Keep in mind, the TPLF/FDRE is not a legitimately elected government with the vested authority given by the people to act on their behalf. The FDRE is committing and has committed human rights violations in relation to these land lease agreements and those in partnership with them may be found complicit. Lessees should be hereby notified!  

In conclusion, the Solidarity Movement for a New Ethiopia (SMNE) welcomes investment in the country but is convinced that under the present repressive and illegitimate regime, unsuspecting partners will be at risk of potential financial losses and may become entrapped in schemes that will backfire. What investors do in Ethiopia impacts Ethiopians, who are already living difficult lives; yet, as a result of these deals, many are suffering even more. It is a matter of time before Ethiopians rise up to end this corrupt regime. When this happens, whose side will you be on? Our humanity goes beyond our borders and is not given only to a few who can trample of the rights of the most vulnerable.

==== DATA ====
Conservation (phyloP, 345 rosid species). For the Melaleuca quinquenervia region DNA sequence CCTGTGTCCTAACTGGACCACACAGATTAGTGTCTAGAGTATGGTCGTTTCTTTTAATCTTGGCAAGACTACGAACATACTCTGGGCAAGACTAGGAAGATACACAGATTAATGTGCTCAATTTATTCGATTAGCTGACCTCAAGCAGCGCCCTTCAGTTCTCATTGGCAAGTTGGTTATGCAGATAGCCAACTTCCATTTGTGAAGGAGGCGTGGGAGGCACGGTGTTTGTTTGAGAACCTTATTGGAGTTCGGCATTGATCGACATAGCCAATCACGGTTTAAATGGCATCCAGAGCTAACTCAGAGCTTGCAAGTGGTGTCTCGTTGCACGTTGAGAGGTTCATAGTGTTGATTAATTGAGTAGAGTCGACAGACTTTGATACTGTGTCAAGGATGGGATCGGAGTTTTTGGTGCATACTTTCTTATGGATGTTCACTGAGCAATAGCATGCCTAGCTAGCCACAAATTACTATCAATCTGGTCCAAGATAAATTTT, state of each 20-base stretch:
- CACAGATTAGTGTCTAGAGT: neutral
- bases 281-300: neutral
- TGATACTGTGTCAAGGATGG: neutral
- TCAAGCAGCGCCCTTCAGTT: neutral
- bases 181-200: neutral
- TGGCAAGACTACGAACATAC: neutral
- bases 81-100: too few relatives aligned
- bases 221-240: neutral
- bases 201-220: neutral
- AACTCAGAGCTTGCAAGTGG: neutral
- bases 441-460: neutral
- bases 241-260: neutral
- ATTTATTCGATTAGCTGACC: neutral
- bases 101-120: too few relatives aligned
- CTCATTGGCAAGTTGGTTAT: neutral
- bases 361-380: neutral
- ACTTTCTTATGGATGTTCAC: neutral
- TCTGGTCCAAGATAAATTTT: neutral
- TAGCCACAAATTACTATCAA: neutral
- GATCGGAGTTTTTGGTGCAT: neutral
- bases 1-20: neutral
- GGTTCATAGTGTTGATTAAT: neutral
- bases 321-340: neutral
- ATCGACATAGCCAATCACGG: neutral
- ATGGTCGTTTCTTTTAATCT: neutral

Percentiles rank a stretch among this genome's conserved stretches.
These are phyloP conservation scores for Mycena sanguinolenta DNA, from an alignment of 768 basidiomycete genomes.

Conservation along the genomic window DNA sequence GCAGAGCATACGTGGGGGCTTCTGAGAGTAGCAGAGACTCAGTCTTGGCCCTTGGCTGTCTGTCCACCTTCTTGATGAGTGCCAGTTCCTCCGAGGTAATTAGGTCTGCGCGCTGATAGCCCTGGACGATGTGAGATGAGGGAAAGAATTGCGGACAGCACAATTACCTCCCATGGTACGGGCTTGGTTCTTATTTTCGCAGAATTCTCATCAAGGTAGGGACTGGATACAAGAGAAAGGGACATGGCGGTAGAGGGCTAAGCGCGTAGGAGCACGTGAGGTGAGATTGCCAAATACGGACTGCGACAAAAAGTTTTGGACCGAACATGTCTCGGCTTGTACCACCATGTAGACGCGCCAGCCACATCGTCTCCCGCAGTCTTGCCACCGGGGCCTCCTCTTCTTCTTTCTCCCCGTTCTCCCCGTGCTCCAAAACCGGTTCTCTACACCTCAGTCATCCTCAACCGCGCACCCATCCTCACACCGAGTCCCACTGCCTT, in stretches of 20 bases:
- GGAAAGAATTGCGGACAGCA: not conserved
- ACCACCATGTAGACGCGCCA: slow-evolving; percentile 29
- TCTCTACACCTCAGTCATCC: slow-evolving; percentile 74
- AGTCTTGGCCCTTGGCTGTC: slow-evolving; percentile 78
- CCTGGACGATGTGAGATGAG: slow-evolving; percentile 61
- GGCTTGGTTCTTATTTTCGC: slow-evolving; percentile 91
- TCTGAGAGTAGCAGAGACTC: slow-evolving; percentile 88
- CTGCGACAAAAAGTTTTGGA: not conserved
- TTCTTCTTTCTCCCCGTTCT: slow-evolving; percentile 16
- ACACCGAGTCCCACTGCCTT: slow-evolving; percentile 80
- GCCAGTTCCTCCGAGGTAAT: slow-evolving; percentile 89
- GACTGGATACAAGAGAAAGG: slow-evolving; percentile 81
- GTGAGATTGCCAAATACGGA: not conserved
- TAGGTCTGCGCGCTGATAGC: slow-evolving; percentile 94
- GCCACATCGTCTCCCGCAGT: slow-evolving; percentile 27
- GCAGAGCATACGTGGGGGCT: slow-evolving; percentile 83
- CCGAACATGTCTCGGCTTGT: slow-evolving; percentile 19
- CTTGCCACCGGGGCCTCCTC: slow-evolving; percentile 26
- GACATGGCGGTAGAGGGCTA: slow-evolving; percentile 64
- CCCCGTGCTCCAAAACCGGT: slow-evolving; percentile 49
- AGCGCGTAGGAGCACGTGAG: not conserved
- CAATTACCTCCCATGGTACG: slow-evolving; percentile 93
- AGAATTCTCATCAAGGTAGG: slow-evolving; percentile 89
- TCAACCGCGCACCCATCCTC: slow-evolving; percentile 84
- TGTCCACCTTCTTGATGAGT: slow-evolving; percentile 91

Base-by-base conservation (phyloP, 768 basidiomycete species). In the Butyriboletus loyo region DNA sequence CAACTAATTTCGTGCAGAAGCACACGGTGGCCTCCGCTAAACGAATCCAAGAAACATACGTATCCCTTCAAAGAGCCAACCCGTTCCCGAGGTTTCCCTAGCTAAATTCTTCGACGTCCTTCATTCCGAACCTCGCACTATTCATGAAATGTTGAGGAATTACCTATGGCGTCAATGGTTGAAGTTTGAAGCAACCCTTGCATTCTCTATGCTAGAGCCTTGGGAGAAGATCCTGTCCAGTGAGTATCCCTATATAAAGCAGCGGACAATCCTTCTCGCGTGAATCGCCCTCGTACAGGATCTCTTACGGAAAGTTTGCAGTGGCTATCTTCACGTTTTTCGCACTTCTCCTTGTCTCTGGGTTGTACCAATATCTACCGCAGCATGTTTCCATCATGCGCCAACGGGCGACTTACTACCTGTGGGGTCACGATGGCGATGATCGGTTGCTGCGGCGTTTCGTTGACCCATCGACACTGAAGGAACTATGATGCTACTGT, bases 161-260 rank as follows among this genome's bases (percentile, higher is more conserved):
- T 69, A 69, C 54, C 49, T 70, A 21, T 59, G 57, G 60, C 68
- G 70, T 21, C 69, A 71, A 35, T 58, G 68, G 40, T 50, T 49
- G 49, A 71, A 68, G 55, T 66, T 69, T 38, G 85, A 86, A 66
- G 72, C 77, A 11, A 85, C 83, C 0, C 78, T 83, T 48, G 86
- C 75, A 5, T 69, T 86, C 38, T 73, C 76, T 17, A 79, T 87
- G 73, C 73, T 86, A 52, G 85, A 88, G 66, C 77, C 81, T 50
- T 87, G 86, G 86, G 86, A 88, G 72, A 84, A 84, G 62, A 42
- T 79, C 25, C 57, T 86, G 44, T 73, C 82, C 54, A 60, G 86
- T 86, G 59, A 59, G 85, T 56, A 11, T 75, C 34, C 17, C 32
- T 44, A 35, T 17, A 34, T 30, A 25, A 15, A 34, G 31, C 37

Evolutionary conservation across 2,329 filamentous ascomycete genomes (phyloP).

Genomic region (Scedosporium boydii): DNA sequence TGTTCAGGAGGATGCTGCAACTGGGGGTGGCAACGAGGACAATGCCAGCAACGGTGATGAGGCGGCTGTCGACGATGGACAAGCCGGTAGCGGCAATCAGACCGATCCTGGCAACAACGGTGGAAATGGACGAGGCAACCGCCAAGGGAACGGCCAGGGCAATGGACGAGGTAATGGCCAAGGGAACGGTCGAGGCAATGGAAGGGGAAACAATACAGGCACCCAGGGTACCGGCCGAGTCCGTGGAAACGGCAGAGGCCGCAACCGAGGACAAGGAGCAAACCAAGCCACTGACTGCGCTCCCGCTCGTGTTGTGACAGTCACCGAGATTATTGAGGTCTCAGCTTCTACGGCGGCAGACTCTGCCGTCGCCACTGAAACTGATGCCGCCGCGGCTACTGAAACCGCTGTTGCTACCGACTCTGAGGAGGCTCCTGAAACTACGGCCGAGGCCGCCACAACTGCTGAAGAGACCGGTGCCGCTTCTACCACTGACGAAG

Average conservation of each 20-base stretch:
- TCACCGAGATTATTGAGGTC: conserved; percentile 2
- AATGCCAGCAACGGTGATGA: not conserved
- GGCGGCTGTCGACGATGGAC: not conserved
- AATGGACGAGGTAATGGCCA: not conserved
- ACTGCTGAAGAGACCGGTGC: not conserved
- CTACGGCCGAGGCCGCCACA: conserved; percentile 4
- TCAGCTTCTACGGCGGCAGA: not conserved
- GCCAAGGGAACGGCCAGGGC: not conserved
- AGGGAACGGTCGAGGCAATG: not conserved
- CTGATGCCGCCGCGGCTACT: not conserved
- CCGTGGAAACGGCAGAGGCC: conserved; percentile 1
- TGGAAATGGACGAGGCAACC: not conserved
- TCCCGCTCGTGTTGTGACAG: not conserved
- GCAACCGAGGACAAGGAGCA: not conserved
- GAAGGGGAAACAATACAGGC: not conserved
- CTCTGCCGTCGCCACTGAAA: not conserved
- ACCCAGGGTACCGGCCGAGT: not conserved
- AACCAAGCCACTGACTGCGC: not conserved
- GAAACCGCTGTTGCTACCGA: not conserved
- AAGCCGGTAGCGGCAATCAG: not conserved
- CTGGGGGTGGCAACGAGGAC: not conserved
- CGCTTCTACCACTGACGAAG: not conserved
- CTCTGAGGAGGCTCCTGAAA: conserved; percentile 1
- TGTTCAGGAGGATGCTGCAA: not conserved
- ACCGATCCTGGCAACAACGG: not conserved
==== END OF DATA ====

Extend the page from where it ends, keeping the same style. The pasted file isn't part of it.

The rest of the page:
May God continue to give us strength, wisdom, love, courage and perseverance to protect and preserve this ancient land of ours.


Please do not hesitate to e-mail your comments to Mr. Obang Metho, Executive Director of the SMNE, at: obang@solidaritymovement.org.  For a full archive and other resources, visit http://www.solidaritymovement.org/  You can join us on the Face book page: http://www.facebook.com/pages/Solidarity-Movement-for-a-New-Ethiopia/113717508659699


[1] See William Davison’s report

[2] See William Davison’s May 5th report